Remark 9. We now describe heuristically how to bound the “norm complexity” defined in the previous remark in parametric models, where densities are parameterized by a dimensional parameter , and a prior on induces a prior on the densities in . A more rigorous treatment is given in the example of Section 3.2. In typical situations with some smoothness conditions on the densities, we can relate the distance between two densities and by the maximal norm : for some constant . Then, to cover the parameter space, we can use ball 's in the parameter space with radius , so that the corresponding densities cover the -ball with the required radius . These sets , with small volumes , can be used to form a fine partition of the parameter space, so that the norm , where is the prior density function evaluated at some intermediate point in the set . The sum in the square bracket is a Riemann sum over a fine grid, which we will assume to be approximated by an integral under some regularity conditions, even if the domain may be unbounded. Therefore, we have an upper bound of the norm complexity as for all large enough . Assume that the prior density is integrable in the parameter space, and the norm scales as as in the case of an iid prior . Then the complexity term in the bound of Remark 8 can be derived as which increases with the dimension .

Remark 10. Similar to Remark 8, we have a better way of formulating a bound corresponding to Proposition 7: where is the “-norm complexity” of this prior , which in this case should be the infimum of the norm over all such covers of , where each is an ball of radius , and under each model , represents a cover of its prior support using possibly infinitely many balls. The defining expression of can also be related to the norm complexities of all the conditional priors given the model choices: . With model averaging using some suitable weights , this term and its effect on the convergence rate no longer diverge with the complexity of the model, in contrast to the conclusion of Remark 9. The convergence rate is then mainly determined by the penalized divergence . An example below (in its second part) is used to illustrate this.

#### 3. A Simple Example for Illustration

This is a simple binary regression example intended for illustration. We will see that model averaging can be used to derive nearly optimal convergence rates that are adaptive to the assumptions on the true model. In the first part, we will illustrate how to bound the penalized divergence with a uniform prior with a bounded support. In the second part, we will illustrate how to bound the norm complexity when the prior has an unbounded support.

##### 3.1. When the Prior Has a Bounded Support

Consider a binary regression model , , where the true conditional mean function is denoted as (for some small positive ), which is bounded away from 0 and 1, for any value of . We consider an -piecewise constant working model for the mean function . Suppose the prior is where indicates the -piecewise constant model . We consider an independent uniform prior . (For technically defining the prior supports to be nonoverlapping for different models, one can further require the 's to be mutually distinct. The resulting prior would be unchanged almost everywhere and would not affect the discussions later.)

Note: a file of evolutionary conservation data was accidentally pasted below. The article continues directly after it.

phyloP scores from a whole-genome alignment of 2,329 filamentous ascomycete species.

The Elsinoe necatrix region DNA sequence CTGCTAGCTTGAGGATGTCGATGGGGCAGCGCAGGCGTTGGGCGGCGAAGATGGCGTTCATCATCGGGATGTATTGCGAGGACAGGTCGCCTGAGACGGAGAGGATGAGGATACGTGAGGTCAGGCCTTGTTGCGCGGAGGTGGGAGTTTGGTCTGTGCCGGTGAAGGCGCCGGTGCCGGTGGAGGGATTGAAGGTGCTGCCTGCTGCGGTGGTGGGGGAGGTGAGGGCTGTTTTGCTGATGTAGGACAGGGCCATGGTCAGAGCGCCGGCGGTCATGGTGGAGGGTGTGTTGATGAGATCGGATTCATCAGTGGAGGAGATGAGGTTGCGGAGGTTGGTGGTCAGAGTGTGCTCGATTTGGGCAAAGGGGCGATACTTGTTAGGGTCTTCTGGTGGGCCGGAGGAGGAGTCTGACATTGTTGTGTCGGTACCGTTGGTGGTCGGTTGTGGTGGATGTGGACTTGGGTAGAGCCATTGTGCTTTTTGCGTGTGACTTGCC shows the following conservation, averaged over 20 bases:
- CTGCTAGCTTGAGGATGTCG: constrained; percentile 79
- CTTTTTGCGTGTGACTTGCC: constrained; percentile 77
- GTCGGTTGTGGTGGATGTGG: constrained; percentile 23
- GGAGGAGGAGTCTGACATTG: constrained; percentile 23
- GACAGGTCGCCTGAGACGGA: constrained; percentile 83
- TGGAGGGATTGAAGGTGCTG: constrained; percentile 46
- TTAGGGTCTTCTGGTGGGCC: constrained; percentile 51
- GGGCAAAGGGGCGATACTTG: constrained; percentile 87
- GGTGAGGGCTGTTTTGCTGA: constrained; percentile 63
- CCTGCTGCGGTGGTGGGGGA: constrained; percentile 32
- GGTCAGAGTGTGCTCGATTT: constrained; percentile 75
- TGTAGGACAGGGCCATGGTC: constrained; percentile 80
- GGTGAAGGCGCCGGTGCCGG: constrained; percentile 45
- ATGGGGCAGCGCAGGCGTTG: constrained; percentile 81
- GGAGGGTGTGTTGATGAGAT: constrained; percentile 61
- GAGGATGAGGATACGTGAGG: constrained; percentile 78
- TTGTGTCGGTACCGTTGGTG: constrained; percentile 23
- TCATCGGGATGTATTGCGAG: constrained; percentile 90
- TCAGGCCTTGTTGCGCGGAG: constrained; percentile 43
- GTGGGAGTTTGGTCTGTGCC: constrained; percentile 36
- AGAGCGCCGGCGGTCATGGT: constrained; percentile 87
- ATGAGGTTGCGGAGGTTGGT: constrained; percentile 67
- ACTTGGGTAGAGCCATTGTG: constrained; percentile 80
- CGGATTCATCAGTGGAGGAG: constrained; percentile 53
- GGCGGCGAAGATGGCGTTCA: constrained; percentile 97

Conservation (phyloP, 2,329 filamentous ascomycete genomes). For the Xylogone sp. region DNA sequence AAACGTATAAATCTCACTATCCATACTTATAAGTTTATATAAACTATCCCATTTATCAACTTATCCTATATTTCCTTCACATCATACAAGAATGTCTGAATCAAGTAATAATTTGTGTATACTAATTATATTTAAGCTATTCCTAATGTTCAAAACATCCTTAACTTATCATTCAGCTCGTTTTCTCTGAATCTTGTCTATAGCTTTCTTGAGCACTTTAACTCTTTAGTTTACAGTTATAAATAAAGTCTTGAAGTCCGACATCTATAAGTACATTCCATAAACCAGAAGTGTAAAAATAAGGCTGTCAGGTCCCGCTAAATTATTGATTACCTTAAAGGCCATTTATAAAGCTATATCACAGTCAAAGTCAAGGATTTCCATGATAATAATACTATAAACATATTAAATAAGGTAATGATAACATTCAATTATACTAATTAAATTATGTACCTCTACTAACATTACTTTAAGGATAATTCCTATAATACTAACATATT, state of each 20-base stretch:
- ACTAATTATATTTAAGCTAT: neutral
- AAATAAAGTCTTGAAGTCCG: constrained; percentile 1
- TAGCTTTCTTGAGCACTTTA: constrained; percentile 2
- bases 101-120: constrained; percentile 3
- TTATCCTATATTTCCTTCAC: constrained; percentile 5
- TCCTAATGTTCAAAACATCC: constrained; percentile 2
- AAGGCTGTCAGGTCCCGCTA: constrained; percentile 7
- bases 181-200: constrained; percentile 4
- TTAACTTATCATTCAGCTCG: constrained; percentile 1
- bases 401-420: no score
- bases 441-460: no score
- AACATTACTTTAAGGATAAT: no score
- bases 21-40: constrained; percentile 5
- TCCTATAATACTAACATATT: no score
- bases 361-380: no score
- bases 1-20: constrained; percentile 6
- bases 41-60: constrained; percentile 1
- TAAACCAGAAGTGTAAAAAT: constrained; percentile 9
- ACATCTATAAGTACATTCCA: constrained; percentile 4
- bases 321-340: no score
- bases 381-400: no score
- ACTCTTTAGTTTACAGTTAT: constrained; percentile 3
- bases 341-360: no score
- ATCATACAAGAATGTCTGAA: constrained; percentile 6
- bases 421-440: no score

We will consider two different setups of the true model.

Setup (dense true model). In the first setup, the true has continuous derivative bounded by . We call this a “dense” setup since we may need a large piecewise constant model (with large increasing with sample size ) to approximate this quite arbitrary true mean function .
To apply Proposition 7, we will use and . In the present case, we have , , if and . We will sometimes use the mean function 's to denote the corresponding distances as and so on.
The approximation property of the piecewise constants implies that, for any true , there exists a in the support of so that everywhere. In fact, we can take where . Now let be close to , in the sense that and , , for some small . Take to be the set of all such densities of . Then everywhere, since and for all .
Let and be the densities corresponding to and , respectively. Then due to the triangle inequality. The prior probability over is . Therefore, the “penalized divergence” We will take for some large enough constant and apply Proposition 7. (It can be shown that this will make the “complexity” term negligible compared to (by showing , we omit the tedious details here).)
We can take and for an upper bound of the . Therefore, the “penalized divergence” and the resulting convergence rate are both of order , which is within a factor to the minimax optimal result. It is noted that the model averaging automatically achieves this near optimal rate.

Setup (sparse true model). Consider a second setup, where we assume that the true model is a -piecewise constant, where we do not know the value . We call this a sparse case since we only need an -piecewise constant model to approximate the true mean function perfectly, where can be much smaller than the choice of in Setup 1.
Then modifying the above reasoning, we can bound the infimum in the “penalized divergence” by taking and and obtain (using ) the following: This and also the resulting posterior convergence rate are, therefore, both close to the parametric rate , as if we knew beforehand.

In summary, the prior is in the sense that in either the dense or the sparse case, the resulting posterior distribution works nearly optimally, even if we do not really know whether the true model is dense or sparse.